Just had a couple quick questions that I was hoping someone could answer.
- At night, do cops always have to have their lights on, so a) people can always find one in case of an emergency and b) so it isn’t a huge shock when you get pulled over for speeding.
I understand the first one, but a few of my friends told me that when cops are using radar detectors to pull you over, they must have their lights on and can not be sitting there in the dark waiting to pull you over.
- Can you be pulled over by a cop from a neighboring town for speeding, or can only state cops pull you over for speeding in any part of the state?
There are a half dozen or more imaginary rules that people “know” that police must follow to give themselves away when trying to aprehend lawbreakers. They are bunk.
A cop can sit by the side of the road or hide behind a bush and with ot without his lights on and his bustr will still stand up in court.
He can’t drive on the highway with his lights off after dark (or whenever your state mandates lights be on), but sitting along the road, he has no requirement to turn on his lights.
Local (township, municipal, or county) police may only issue tickets for traffic violations in the jurisdiction which has commissioned them to be police. They can follow you out of the jusrisdiction under the theory of “close pursuit” to stop you, but they may not issue a ticket for a violation committed outside their jurisdiction. (There may be states where these rules vary, but Michigan, Ohio, Indiana, and, as far as I know, Illinois work the way I described and I would guess that the principle is the same across the country.)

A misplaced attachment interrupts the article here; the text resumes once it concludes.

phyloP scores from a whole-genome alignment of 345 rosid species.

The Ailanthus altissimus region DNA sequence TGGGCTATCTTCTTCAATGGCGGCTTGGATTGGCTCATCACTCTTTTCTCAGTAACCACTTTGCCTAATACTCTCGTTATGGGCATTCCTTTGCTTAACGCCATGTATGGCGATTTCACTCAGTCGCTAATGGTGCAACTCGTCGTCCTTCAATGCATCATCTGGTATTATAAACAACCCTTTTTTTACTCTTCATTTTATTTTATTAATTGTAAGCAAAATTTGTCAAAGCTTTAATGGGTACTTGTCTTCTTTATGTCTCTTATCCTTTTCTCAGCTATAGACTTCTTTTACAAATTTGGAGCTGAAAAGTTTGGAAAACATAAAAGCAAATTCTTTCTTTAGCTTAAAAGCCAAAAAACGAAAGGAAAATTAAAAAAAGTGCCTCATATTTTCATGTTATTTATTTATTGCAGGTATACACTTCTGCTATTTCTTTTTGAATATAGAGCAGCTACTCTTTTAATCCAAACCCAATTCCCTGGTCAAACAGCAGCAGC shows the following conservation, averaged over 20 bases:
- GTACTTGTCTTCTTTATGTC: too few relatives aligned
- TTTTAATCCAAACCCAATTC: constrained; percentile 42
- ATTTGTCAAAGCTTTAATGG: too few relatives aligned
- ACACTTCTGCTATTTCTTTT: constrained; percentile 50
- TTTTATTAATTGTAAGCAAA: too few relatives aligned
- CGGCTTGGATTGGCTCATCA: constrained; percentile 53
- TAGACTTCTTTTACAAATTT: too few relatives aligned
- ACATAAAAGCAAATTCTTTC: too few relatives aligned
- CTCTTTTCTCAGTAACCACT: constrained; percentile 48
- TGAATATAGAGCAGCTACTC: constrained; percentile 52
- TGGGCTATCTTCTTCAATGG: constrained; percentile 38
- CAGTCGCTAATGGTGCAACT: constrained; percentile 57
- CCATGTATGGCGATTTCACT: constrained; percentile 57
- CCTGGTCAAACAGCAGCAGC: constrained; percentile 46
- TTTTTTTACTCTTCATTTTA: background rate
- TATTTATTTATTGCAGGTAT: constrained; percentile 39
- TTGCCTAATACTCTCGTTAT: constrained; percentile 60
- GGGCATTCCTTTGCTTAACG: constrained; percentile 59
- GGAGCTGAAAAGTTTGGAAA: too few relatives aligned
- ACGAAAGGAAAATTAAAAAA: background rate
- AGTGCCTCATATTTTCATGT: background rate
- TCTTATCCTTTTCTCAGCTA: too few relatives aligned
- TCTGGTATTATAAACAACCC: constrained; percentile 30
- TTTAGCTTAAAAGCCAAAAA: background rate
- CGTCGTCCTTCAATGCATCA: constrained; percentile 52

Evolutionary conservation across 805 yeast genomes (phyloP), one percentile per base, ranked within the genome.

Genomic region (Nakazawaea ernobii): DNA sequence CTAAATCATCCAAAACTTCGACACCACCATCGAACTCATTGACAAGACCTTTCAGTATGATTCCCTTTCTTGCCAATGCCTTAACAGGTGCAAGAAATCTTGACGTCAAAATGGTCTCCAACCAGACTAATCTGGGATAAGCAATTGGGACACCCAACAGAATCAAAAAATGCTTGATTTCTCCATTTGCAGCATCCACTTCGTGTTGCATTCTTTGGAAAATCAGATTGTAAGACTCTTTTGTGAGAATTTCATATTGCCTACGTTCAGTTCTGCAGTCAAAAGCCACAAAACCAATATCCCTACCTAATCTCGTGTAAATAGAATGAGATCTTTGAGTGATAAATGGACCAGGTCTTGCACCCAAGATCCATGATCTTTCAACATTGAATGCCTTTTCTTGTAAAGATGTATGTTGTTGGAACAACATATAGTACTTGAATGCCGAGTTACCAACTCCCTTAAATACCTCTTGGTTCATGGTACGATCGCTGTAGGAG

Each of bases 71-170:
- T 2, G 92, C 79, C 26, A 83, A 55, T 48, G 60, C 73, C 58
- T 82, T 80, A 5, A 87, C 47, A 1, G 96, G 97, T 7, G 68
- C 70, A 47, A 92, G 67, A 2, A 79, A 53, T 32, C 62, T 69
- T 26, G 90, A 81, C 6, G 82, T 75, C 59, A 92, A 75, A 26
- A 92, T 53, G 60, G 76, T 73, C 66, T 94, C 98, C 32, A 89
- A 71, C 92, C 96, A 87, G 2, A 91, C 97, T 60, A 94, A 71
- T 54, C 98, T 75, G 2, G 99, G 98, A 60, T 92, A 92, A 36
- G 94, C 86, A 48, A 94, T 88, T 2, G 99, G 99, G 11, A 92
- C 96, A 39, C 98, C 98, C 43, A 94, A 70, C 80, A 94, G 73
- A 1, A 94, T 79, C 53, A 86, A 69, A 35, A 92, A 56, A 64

(There are a few places around Cleveland where cops have sat outside the border of their own city, running radar on the stretch of road inside their city. As far as I know, the tickets were held legal when challenged in court. However, I also know that the city in which they were sitting raised a stink because the city giving tickets was giving its neighbor a “bad name.”)
A sort of related observation I had was that I’ve never seen a cop car with one head light out. I beleive their vehicles are very well maintained and have to be quite up to snuff about having everything work if they are going to be handing out tickets to others who have burnt out lights and for safety reasons. It’s probably not the smartest thing, but whenever I see a car at dusk/night in my rear-view mirror with only one headlight I never get paranoid about my speed thinking it might be a cop. The problem with that is that a headlight can burn out now… maybe it just happened… I also would be wary of ghost cars - I don’t think there is a way of picking them out from a crowd every time. And of course the whole over-riding problem with looking for little (mostly non-existant)loopholes to the people concerned is that you were breaking the law, knew it, were caught by a guy who knew it, and would be obviously grasping for straws trying to get away with it. Save yourself a lot of futile, frustrating “legal-loophole” research hours… don’t break the law.